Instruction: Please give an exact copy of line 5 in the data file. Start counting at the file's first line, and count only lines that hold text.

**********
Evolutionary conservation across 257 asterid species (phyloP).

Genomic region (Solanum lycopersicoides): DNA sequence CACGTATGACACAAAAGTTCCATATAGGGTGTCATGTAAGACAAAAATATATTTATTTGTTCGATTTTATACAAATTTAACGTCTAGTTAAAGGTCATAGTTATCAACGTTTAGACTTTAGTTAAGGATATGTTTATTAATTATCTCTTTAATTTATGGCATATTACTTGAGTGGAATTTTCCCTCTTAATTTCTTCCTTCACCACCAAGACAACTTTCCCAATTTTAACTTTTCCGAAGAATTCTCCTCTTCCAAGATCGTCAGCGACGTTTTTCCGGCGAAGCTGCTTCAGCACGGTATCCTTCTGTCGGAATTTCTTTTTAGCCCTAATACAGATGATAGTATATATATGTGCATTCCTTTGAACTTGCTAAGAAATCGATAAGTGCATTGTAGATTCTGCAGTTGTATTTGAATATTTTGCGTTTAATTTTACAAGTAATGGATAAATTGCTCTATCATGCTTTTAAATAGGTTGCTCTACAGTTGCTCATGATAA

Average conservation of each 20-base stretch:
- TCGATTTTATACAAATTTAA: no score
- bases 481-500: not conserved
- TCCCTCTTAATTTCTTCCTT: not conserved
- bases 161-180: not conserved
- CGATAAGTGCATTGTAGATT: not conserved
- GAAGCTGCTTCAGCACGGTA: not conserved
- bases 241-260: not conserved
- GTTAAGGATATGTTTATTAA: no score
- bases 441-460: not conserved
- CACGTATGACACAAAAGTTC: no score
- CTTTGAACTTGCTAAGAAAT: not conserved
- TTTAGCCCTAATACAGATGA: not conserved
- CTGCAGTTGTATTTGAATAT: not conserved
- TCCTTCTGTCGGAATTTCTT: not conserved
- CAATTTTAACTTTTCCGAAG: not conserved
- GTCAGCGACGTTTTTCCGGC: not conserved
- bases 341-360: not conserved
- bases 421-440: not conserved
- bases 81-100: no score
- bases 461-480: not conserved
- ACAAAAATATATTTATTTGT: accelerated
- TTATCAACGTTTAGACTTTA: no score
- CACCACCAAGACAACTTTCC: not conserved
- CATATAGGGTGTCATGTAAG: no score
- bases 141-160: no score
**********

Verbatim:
- bases 481-500: not conserved